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Democracy in Latin America: Colombia and Venezuela
by:Donald L. Herman
Students of twentieth-century Colombia and Venezuela will find in the essays useful information on events taking place there through the mid-1980s. Teachers of Latin American government and politics will be able to use these essays as case studies of consociational democracy in the region. And all Latin Americanists will welcome the advent of scholarly...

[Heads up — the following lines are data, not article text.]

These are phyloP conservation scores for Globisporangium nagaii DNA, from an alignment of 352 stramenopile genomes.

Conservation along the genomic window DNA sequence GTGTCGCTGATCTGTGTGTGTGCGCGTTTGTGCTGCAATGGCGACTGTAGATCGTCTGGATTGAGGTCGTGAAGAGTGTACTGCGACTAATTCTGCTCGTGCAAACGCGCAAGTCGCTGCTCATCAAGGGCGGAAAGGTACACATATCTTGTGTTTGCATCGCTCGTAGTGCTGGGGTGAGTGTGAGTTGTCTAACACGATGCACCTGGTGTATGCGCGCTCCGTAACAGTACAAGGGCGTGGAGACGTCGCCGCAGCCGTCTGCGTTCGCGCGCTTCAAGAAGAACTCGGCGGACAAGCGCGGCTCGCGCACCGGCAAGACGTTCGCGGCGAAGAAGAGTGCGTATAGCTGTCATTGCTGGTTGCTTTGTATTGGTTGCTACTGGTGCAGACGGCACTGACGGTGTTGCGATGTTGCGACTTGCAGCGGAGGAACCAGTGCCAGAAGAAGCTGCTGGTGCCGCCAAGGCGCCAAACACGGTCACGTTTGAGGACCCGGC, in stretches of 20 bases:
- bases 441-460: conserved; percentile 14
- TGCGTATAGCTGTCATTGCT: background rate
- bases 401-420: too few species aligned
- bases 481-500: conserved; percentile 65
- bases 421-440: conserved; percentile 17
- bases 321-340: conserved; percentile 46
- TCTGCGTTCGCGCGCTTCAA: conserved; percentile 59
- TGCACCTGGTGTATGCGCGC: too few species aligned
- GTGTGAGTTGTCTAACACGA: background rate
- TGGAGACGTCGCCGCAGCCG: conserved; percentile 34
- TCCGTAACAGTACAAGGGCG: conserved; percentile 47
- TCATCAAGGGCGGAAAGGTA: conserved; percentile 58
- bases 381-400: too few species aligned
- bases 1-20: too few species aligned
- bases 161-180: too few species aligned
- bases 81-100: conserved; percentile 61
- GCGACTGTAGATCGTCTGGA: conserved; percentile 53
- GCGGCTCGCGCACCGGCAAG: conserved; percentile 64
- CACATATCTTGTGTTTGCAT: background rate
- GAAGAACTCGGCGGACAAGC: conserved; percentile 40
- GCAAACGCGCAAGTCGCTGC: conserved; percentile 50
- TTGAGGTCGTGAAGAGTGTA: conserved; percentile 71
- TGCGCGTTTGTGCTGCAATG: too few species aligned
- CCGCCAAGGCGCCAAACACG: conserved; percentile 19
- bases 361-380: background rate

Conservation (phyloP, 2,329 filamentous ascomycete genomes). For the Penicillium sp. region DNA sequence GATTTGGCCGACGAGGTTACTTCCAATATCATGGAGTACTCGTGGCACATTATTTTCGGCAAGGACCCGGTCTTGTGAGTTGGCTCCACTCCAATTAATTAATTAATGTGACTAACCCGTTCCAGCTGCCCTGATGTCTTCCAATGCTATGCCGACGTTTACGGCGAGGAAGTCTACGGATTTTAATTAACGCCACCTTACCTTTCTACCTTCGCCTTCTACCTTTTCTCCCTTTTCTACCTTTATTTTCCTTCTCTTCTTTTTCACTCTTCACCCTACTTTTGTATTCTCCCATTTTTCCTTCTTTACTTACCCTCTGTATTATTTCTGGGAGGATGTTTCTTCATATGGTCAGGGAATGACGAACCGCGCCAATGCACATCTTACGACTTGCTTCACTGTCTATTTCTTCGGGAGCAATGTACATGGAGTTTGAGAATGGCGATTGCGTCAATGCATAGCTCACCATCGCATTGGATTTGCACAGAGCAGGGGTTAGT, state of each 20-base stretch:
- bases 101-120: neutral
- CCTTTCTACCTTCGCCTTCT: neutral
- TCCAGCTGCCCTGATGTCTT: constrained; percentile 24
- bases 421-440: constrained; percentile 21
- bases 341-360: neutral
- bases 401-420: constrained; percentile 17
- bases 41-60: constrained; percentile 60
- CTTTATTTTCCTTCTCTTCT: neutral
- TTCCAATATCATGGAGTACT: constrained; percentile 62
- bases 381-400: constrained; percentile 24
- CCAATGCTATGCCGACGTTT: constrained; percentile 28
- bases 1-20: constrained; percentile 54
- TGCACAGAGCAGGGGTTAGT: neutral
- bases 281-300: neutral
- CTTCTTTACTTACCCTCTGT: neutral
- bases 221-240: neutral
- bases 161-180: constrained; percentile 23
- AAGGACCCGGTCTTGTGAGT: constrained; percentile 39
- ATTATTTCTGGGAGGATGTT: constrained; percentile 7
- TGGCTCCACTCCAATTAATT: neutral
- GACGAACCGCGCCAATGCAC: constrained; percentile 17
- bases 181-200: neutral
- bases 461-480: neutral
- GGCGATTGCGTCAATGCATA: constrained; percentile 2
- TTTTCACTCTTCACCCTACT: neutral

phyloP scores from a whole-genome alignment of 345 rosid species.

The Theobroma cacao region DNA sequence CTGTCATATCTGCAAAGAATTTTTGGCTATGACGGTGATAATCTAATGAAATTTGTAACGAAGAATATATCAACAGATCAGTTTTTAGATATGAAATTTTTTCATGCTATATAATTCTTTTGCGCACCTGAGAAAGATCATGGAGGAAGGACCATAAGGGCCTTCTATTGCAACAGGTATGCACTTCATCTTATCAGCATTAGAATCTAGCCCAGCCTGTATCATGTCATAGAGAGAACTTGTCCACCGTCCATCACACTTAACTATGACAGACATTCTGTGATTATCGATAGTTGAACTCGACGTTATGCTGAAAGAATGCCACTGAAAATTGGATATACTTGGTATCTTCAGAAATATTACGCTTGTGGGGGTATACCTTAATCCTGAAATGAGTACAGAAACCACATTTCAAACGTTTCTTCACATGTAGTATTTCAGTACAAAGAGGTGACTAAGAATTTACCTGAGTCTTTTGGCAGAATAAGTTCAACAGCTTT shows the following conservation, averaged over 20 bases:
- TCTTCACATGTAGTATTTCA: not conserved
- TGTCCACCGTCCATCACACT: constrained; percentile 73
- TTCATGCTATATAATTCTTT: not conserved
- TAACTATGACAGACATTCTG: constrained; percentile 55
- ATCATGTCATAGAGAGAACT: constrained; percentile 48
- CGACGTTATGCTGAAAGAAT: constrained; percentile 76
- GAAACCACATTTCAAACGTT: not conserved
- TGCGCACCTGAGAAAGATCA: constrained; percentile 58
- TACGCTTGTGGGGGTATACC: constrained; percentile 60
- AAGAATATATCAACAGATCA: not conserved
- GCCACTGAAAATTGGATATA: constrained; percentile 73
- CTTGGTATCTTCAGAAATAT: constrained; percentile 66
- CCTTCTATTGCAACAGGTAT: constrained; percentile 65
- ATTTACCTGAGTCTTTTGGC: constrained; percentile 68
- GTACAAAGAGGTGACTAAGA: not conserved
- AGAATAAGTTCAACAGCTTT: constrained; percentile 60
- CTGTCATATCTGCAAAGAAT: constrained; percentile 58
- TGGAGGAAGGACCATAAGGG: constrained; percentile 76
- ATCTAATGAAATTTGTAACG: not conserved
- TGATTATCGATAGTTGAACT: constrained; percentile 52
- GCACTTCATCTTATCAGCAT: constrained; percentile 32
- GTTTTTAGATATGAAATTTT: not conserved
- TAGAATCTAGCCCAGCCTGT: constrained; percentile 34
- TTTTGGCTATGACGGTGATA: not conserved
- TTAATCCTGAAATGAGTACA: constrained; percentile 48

Students of twentieth-century Colombia and Venezuela will find in the essays useful information on events taking place there through the mid-1980s. Teachers of Latin American government and politics will be able to use these essays as case studies of consociational democracy in the region. And all Latin Americanists will welcome the advent of scholarly writing informed by the consociational model that provides us an approach to contemporary Latin American politics that is at once enlightening and convincing. Southeastern Latin AmericanistVenezuela and Columbia both have two-sided structures of democracy. They combine the Liberal Democratic/Anglo-American model and the Latin American model. The first includes the procedural norms of free elections, citizen participation, individual rights, and multi-interest groups. The second comprises the substantive norms of economic development and social justice. The contributors address the following questions: Is one or the other model more significant? How much of a blending or overlap, if any, exists between these two models? Is there a third model that is more significant? In answering these questions, the contributors examine such principal components as national structures and societal evolution, political parties, economic development, the state and the military, guerilla movements, international relations and foreign policy, and the drug trade. Editor Donald L. Herman concludes this study by offering a prognosis for the two respective regimes for the rest of the twentieth century.
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